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So it was in a climate of attrition and institutional wariness (and weariness) that, I would argue, ARE articulated its portfolio of activities, propped up by a revenue funding base which was tiny by comparison to the resources that were made available to those arts organisations which followed mainstream models.
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Yet, for me, it was in this uncomfortable space - this falling between two bureaucratic stools - which ironically strengthened ARE's dynamic and philosophical prowess. It was also this dissenting framework which created the energy to enable the organisation to programme some very interesting and occasionally memorable, vanguard exhibitions and events, intimated earlier; bringing to Belfast for the first time a wealth of alternative visual art practice in mixed media, installation, video and live art. Equally significant, ARE was one of the first spaces in the country to stage a coherent series of exhibitions which foregrounded more popular artforms such as photography, comic culture, poster art and other community-based practice, in a serious and curatorially uncompromising way.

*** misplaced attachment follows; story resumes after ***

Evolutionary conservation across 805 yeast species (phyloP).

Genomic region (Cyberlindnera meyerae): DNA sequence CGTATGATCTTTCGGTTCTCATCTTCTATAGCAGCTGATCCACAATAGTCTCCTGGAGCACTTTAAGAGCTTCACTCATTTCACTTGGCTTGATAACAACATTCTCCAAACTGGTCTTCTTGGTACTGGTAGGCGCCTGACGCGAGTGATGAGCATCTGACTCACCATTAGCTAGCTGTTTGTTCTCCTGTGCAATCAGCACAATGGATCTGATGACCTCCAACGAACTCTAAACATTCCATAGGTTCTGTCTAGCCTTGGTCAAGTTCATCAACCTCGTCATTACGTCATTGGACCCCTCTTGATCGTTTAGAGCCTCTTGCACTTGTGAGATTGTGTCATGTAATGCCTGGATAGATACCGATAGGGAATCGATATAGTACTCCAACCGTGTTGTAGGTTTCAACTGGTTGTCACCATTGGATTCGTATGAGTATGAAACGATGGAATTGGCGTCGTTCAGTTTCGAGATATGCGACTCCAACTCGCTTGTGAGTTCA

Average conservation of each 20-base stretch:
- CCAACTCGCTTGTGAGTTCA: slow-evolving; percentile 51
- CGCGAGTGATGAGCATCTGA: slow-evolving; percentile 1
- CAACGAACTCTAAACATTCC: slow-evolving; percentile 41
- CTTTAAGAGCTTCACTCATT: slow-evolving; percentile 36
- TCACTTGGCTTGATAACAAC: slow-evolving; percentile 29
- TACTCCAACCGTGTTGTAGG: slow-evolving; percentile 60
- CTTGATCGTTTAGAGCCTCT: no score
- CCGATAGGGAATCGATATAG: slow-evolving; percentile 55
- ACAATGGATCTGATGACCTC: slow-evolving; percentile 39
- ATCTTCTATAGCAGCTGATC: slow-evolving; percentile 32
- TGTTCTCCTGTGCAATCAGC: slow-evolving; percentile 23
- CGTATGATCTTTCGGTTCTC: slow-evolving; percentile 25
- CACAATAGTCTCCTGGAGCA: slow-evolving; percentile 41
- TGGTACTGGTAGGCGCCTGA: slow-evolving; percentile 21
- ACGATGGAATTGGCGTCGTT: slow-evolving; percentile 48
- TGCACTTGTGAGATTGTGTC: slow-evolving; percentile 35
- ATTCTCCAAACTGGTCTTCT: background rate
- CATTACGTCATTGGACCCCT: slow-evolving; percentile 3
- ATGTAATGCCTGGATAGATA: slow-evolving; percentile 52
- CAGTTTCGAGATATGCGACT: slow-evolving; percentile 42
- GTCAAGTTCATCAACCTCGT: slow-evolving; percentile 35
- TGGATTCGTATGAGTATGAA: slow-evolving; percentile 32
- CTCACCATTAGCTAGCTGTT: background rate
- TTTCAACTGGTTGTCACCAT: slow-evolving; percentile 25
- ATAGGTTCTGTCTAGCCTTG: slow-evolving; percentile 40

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Just as importantly, the organisation was the galvanising force behind the establishment of the Artists Collective of Northern Ireland and Circa art magazine. The former, a democratic artists support and lobby group, and the latter, a pan-Irish art journal that provided a critical context in which to examine contemporary visual culture. These two platforms were significant catalysts in driving forward a new agenda for the visual arts in Northern Ireland: one that was not predicated on personal connections and patronage; one that recognised that social and political imperatives were an essential part of visual arts discourse; and one that offered more democratic and transparent opportunities for the growing number of artists emerging in the city.
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How any of this stacks up now I have no idea as I have not lived in Belfast for 15 years, but in the spirit of the premature death of a significant icon, perhaps ARE's greatest attribute was that it was short-lived. It did not last long enough to become institutionalised. Mischievously speaking, if it did achieve anything beyond an artistic legacy, it was as a conceptual and irritating thorn in the butt of an arts establishment, which had long since given up caring about the aspirations of its non-aligned constituents.
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A.R.E. - Acronyms, Community Arts and Stiff Little Fingers